Pendulum formed in their home-town of Perth (Western Australia) in 2002, when producers Rob Swire and Gareth McGrillen teamed up with acclaimed local DJ Paul ‘Elhornet’ Harding. While their individual formative roots ranged from producing drum & bass, breakbeat and hardcore, to playing in metal and punk bands, their comparable talents proved an unstoppable force when they managed to single-handedly conquer the world of drum & bass in their first 12 months together.
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After selling more than 100,000 units of their debut artist album “Hold Your Colour”, remixing for such respected artists as The Prodigy, being play-listed and featuring regularly on BBC Radio 1, all whilst continuing to tour the world over as DJs…Pendulum decided that was finally time to take things to the next level – performing live.
The last 12 months have seen Pendulum retreat to the depths of the underground to work on their second album, and to hone and perfect their sound for the live arena. Finding that using purely electronic sounds left something to be desired, they fetched their guitars and worked on perfecting their ultimate sound – an electronic Led Zeppelin, a crunked up Soundgarden, Tool meets Timbaland, combined with the synthetic aggression and sonic purity of the original Pendulum sound. So apart from that, what the hell are Pendulum all about? In the words of the boys themselves…
“We want our music to be an escape. While technology continues to constantly advance production techniques and (arguably) sound quality, something has been lost in the process – that original sense of self-escape, the idea of leaving yourself open to experience something you don’t necessarily find in every-day life. That was the energy we picked up on and liked about electronic music when we first got into it. It felt like the same energy found with bands like Led Zeppelin and even The Beatles, and still occasionally today with bands like Tool, The Mars Volta, Queens Of The Stone Age and others.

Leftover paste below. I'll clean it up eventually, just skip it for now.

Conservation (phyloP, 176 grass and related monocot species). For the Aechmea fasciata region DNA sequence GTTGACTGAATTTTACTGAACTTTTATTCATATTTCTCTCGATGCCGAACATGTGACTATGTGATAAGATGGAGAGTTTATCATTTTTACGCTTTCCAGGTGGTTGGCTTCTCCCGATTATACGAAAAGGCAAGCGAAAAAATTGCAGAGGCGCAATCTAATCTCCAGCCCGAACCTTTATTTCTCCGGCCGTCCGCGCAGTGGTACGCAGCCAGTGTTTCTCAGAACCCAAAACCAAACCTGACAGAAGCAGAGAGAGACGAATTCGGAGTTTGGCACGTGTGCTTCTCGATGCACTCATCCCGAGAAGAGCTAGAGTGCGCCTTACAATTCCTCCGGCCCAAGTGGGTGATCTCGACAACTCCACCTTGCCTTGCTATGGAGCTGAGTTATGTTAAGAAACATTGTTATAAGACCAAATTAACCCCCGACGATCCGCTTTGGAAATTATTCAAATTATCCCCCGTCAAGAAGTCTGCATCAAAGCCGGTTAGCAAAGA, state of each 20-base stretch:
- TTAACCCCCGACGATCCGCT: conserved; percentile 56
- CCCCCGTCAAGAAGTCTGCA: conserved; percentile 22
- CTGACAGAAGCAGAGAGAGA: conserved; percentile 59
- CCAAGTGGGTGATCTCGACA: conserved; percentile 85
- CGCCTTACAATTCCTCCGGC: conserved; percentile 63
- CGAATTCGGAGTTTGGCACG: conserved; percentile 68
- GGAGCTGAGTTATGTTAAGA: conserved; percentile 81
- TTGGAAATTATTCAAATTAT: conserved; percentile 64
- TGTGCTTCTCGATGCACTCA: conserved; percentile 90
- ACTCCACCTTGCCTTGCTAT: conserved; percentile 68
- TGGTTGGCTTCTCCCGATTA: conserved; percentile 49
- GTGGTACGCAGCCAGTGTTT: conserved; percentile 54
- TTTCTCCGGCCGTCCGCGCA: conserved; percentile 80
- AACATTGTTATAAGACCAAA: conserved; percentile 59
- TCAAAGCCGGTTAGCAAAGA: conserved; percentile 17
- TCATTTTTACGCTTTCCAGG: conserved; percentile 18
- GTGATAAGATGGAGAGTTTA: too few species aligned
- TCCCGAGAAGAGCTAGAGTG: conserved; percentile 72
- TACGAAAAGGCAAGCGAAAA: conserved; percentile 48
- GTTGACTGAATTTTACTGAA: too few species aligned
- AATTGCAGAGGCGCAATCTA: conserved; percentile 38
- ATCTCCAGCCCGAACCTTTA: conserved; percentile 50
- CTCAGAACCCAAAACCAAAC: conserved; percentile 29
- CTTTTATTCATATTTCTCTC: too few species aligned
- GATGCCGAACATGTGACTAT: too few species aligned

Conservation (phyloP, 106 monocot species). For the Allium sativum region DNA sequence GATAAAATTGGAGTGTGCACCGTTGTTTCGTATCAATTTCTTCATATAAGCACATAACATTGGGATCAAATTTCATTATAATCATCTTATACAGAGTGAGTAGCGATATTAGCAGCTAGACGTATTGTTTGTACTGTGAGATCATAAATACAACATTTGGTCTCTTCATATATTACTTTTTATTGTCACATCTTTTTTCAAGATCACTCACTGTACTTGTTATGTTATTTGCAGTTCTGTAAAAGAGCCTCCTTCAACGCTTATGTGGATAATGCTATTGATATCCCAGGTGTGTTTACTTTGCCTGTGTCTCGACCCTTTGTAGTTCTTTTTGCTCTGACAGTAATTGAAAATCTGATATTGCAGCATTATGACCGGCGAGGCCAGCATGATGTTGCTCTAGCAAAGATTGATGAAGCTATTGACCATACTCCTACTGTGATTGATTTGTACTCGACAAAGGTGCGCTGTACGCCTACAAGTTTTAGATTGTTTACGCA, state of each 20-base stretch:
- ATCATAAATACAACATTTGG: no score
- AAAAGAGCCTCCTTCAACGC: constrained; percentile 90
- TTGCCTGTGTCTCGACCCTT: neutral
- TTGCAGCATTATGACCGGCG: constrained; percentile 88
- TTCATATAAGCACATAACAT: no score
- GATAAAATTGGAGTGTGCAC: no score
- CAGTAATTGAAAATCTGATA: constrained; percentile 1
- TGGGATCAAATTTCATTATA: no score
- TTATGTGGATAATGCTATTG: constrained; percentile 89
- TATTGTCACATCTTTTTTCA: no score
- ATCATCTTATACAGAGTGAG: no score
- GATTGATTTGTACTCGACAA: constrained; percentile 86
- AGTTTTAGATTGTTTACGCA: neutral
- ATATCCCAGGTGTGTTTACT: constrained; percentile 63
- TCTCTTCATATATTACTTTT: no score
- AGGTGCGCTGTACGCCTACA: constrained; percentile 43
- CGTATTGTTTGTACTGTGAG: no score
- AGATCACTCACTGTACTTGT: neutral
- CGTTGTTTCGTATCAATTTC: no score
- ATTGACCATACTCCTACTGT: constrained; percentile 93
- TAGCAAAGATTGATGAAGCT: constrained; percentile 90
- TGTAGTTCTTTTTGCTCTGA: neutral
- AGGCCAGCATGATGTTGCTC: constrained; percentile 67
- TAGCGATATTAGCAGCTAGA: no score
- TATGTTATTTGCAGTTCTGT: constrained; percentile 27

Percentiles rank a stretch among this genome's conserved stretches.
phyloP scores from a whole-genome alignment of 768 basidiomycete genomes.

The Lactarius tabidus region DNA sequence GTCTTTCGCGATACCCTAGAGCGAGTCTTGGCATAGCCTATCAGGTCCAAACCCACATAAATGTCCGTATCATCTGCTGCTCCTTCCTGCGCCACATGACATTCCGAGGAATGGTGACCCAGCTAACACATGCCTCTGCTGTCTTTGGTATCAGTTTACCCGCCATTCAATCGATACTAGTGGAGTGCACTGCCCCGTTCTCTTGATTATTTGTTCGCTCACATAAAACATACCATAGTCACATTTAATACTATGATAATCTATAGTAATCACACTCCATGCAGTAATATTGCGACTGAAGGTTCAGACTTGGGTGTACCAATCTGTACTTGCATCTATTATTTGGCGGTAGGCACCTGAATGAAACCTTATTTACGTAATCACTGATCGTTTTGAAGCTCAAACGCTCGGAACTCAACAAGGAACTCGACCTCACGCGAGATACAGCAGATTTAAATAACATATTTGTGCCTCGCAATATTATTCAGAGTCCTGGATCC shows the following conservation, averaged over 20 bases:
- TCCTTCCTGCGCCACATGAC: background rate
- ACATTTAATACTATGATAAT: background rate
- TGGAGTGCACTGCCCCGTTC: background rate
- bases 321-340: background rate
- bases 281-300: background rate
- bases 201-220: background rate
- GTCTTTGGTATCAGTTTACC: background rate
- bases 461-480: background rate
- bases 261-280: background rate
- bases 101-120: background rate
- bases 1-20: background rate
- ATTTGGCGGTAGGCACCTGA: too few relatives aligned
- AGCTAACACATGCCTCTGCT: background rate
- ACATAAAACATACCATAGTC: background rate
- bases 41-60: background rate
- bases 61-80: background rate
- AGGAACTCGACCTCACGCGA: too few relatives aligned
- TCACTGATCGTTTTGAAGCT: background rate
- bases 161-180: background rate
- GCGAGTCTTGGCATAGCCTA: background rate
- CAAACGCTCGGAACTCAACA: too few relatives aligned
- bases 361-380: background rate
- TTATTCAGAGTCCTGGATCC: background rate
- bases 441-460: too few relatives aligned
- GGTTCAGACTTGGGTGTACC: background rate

To us, it made perfect sense to combine the best of both worlds, but it had to be done in a way that didn’t make it sound obvious. In the last 10 years you’ve had all these bands that tried to cross the bridge by recruiting a turntablist / using a synthesizer on their new single, or electronic artists who just threw an obvious guitar sample into a tune…but eventually it just came across as a gimmick or a bit cheesy. We thought we’d try and do it properly, because to us it still hasn’t been done right and there’s a lot of room for exploration.
If you turn on the radio today you’ll hear 20 tracks in a row describing someone’s every-day life, or songs with a one-line catchphrase chorus about shaking your ass in the club – the production is usually great but when you look deeper, there’s nothing behind it…it doesn’t offer you anything past its face value. We want to hear something different and exciting, but the material we want to hear isn’t getting made. Thats why we spend nearly every waking moment trying to create music that takes you out of this universe – for ourselves and anyone else who wants to listen.”